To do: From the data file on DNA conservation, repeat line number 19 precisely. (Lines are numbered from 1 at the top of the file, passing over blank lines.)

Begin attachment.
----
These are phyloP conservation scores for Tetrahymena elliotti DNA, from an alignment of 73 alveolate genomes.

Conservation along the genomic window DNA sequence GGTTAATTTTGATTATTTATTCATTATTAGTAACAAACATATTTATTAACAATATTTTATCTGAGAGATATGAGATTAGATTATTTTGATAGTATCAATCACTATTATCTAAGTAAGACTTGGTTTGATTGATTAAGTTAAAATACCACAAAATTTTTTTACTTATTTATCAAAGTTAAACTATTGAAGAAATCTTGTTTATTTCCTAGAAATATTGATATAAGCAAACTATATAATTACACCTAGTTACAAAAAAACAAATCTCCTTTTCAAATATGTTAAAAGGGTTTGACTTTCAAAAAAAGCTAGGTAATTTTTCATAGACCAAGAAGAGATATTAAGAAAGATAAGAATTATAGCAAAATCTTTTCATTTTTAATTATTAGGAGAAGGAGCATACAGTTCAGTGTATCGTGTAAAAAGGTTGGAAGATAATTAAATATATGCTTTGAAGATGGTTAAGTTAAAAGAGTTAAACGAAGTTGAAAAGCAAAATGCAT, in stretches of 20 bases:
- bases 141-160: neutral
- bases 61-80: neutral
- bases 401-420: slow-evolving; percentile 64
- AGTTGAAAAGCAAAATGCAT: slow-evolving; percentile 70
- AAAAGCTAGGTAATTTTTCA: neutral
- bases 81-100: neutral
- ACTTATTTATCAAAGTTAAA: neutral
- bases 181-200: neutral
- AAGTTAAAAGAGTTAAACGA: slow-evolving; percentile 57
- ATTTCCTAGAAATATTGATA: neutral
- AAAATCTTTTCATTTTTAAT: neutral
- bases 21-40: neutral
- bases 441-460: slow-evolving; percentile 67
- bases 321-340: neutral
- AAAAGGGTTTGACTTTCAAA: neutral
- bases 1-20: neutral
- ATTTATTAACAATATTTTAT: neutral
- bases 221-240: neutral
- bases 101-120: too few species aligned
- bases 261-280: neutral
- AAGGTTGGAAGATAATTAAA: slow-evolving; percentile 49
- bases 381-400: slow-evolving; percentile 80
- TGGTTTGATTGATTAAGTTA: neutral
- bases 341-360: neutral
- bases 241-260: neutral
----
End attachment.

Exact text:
- ATTTATTAACAATATTTTAT: neutral